As a Girl Scout or Boy Scout you probably learned the expression and meaning of “Be Prepared.” As an exporter or importer you may need to do just that.
As early as the end of this week President Trump is expected to announce a set of up to $60 billion in special tariffs (duties) against China. The reason behind these tariffs is allegations of intellectual property rights (IPR) infringement by Chinese companies. The tariffs could be applied to as many as 100 Chinese products, which the administration believes were made by stealing U.S. patents, trademarks and copyrights or by forcing U.S. companies to give the Chinese producers such IPR rights in exchange for access to the Chinese market.
As of this date the exact products, or Harmonized Tariff numbers, and the amount of the proposed tariff increases, are not known. In response to these threatened tariffs, no less than 45 U.S. trade associations and 49 major retailers have petitioned the President to not impose the tariffs, arguing that they would be harmful to U.S. industry and consumers. Instead the groups urge the administration to seek other means to address the situation.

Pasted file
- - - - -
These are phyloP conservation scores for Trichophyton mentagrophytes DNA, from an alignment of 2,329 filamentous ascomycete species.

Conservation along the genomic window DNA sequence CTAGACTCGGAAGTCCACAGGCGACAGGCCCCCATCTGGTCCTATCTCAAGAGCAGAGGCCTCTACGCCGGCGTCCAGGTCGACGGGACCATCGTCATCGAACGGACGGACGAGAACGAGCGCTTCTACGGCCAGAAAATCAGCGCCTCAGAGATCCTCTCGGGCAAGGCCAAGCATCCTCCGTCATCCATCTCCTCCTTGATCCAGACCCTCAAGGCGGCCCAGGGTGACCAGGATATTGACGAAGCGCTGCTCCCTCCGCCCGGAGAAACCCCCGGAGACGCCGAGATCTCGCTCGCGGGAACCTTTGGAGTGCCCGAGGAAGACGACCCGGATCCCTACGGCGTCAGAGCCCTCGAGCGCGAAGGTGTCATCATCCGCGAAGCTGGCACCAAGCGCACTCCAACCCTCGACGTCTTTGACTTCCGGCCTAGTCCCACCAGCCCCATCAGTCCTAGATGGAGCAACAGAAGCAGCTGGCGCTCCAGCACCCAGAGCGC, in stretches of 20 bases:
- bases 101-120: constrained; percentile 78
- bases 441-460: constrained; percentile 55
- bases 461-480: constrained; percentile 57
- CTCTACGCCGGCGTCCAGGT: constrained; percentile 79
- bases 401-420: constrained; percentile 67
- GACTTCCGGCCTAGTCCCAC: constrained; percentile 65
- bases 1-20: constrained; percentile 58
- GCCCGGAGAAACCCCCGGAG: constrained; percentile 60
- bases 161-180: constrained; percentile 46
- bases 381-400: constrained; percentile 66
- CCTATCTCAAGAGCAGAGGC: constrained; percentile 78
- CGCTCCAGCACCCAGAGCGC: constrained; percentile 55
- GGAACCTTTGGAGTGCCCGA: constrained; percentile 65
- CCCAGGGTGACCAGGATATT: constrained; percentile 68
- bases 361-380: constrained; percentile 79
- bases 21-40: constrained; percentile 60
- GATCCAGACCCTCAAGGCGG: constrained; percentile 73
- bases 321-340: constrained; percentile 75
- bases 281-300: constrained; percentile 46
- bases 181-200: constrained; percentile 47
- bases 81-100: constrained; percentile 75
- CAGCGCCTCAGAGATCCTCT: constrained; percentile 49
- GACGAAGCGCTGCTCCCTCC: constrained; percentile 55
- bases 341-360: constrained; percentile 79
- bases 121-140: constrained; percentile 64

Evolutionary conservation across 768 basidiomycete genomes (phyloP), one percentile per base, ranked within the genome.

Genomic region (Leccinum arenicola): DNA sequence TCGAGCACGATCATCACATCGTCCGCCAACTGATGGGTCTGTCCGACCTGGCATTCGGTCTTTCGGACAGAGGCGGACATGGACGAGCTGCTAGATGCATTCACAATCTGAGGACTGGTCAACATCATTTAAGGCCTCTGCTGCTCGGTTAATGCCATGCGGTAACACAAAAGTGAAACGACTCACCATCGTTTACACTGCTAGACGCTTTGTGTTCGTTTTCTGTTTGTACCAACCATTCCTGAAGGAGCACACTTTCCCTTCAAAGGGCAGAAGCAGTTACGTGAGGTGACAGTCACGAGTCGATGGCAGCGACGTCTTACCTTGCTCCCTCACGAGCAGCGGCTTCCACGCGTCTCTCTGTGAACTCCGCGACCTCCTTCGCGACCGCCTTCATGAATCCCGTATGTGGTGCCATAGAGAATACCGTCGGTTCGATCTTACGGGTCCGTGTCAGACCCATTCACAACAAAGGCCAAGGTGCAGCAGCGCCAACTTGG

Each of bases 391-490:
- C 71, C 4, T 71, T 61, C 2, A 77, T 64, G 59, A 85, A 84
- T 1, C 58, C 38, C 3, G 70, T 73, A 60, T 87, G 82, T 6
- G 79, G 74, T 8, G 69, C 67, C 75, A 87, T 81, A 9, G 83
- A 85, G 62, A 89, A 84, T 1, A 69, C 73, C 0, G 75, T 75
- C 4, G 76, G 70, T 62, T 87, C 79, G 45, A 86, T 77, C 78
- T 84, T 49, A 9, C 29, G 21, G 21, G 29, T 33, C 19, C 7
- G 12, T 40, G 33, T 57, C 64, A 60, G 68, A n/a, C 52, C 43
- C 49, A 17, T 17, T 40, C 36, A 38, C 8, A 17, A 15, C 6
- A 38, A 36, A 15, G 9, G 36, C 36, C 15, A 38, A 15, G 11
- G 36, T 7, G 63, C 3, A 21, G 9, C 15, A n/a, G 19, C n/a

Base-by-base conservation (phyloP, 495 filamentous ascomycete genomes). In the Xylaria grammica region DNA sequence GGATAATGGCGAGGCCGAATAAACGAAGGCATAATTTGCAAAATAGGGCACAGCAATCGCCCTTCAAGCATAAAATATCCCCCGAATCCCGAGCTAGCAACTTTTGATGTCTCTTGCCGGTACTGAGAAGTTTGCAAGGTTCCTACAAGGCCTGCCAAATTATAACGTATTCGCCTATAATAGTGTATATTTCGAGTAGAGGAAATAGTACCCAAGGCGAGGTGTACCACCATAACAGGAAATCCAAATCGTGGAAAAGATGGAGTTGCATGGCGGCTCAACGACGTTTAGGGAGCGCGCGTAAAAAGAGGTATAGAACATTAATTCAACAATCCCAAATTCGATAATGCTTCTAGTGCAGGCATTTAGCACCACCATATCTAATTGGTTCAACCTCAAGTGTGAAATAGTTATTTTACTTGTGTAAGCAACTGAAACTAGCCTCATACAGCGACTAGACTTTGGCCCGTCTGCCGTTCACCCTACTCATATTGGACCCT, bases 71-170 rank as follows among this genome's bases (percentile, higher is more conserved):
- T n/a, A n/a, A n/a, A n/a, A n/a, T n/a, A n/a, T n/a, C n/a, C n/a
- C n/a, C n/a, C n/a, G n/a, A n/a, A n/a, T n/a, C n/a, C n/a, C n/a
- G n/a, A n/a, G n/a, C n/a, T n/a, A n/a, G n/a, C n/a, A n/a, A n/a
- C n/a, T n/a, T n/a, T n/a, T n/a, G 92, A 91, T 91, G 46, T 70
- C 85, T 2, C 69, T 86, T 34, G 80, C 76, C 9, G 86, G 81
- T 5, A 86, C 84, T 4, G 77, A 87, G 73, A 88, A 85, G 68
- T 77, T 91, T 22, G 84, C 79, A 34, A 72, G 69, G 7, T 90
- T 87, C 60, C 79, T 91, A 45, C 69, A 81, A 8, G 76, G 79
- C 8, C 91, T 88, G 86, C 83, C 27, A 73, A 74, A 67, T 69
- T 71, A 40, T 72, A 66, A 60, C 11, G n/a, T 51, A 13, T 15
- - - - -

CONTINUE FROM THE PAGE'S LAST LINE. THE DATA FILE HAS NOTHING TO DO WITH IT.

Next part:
It is also not known what the Chinese response to imposition of the tariffs would be. China is a major importer of U.S. raw materials, automobiles, agricultural goods, and other products. China could take retaliatory measures against these and other items.
The authority to impose the special duties arises from Section 301 of the Tariff Act 0f 1974. That law gives the U.S. Trade Representative broad authority to respond to another country’s unfair trade practices. In imposing the tariffs, the President would be acting on recommendation of the USTR after its investigation of the Chinese IPR practices.
Special tariffs may be coming soon – be prepared!